CRT patients: CRT-D versus CRT-P
Among patients with CRT, there was no statistically significant difference in mortality between the CRT-D and CRT-P groups (RR: 0.74; 95%: CI: 0.47 to 1.16; p = 0.19) (Figure 3). Given the smaller number of studies in this group, funnel plot for bias assessment in this subgroup was not constructed.
ICD and SCD
The incidence of SCD was available for only 1,772 patients from 3 studies (AMIOVIRT, DEFINITE, and SCD-HeFT) (1,15,16). None of these trials included patients with CRT. In this subgroup, 678 patients (38%) had an ICD, and 1,094 (62%) were in the control group. Among these patients, the risk of SCD was 73% lower in patients assigned to ICD (RR: 0.27; 95% CI: 0.15 to 0.50; p < 0.001) when compared to medical therapy (Figure 4). Sensitivity analysis after excluding the study with the maximum strength (1) did not alter the results. Heterogeneity within the included studies was low (I2 = 0).
The major finding of this meta-analysis is that among patients with NICM and EF ≤35%, ICD therapy (without CRT) is associated with a 24% reduction in all-cause mortality and a 73% reduction in SCD compared to medical therapy. We also found that although CRT-D use was not associated with a statistically significant reduction in all-cause mortality in comparison to CRT-P, the relatively smaller sample size of this analysis prevents a definitive conclusion. Although these results support the current American College of Cardiology/American Heart Association/Heart Rhythm Society guideline recommendations for ICD implantation for primary prevention of SCD in appropriately selected patients with NICM, they call for further research on the efficacy of defibrillator therapy in patients with CRT.
The principal findings of this study contradict the results of the recent DANISH trial, which randomized patients with NICM (EF ≤35%) to ICD (with or without CRT-D) versus optimal medical therapy (with or without CRT-P) (7). The medical therapy in DANISH consisted of aggressive use of currently available guideline-directed medical therapy, including beta-blockers, angiotensin-converting enzyme inhibitors or angiotensin receptor blockers, and mineralocorticoid receptor antagonists. In comparison, previously conducted ICD trials enrolled patients in an era when the use of heart failure therapy (particularly the target doses of medications that were achieved) was not as robust as noted in DANISH. To that effect, the event rate in DANISH was lower than that reported in previous landmark ICD trials.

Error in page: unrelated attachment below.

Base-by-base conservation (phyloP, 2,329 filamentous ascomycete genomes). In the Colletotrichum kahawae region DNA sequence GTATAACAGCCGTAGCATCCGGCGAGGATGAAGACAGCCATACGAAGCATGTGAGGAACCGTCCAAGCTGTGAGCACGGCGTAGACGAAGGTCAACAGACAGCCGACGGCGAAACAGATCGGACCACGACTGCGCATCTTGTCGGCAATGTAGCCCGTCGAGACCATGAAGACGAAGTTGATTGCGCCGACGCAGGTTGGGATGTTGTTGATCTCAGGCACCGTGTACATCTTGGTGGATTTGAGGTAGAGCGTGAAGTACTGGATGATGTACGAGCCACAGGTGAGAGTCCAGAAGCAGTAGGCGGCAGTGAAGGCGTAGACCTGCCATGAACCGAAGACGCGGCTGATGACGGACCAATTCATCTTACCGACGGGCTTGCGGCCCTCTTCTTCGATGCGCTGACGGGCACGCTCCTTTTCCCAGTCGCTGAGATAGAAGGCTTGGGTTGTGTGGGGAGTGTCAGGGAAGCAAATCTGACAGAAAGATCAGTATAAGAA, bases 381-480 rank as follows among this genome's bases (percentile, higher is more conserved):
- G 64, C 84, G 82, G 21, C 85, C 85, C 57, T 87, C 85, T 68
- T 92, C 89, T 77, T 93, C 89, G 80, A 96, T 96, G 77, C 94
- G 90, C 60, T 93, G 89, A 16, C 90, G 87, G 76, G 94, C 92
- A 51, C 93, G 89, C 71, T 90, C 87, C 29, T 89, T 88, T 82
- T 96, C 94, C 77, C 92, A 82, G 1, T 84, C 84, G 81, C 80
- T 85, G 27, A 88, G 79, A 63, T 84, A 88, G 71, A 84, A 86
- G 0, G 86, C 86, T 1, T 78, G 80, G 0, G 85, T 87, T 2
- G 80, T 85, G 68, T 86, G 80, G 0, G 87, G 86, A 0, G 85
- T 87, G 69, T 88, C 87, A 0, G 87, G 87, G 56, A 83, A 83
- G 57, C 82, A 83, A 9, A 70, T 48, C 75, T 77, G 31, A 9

However, several issues, merit discussion when evaluating the findings of DANISH. First, in DANISH, ∼60% of the population had CRT. Subgroup analysis among patients without CRT was underpowered to determine whether ICD therapy alone was better than medical therapy. Second, although aggressive use of heart failure therapy (reaching near-target doses in significant proportion of the patients) was pursued in DANISH, this does not necessarily reflect the practice in the real-world setting. Indeed, in a recent analysis from the National Cardiovascular Data Registry on ∼20,000 patients, use of guideline-directed medical therapy was significantly low at around 50% to 70% and was strongly linked to survival (17). Finally, the median age in DANISH was higher than in DEFINITE and SCD-HEFT. A subgroup analysis of DANISH demonstrated mortality benefit with ICD therapy among patients younger than 68 years. Our meta-analysis confirms this benefit of ICD implantation and SCD prevention, and suggests that the absence of benefit of ICD in DANISH could have been related to selection of an older population with higher noncardiac mortality. Thus, based on the current results, we speculate that ICD therapy is of benefit among appropriately selected patients with NICM, particularly if they are younger.
It is generally accepted that CRT improves EF and significantly reduces both sudden and nonsudden death in a substantial proportion of patients with low EF and left bundle branch block (12). Given that a significant proportion of patients have improved EF >35% after CRT implantation, the benefit of having a primary prevention ICD in such patients is unclear. Thus far, COMPANION has been the only randomized clinical trial to compare patients with CRT-D and CRT-P (12). Although both CRT arms were associated with improved survival compared to medical therapy, the trial was not statistically powered to compare the CRT-D and CRT-P populations per se. Subgroup analysis of COMPANION subsequently showed that in the overall population (which included both ischemic and nonischemic patients), CRT-D failed to show survival benefit over CRT-P (p = 0.12) (18,19). Similar results were noted in DANISH, in which 58% of patients had CRT. However, this subgroup in DANISH also was similarly underpowered to assess a meaningful difference between the CRT-D and CRT-P arms, especially with the relatively low event rates in the trial. Despite combining the NICM groups from both trials in the current meta-analysis, the comparison of CRT-D with CRT-P did not have sufficient power to determine superiority of either modality over the other, suggesting that further research is necessary to answer this question.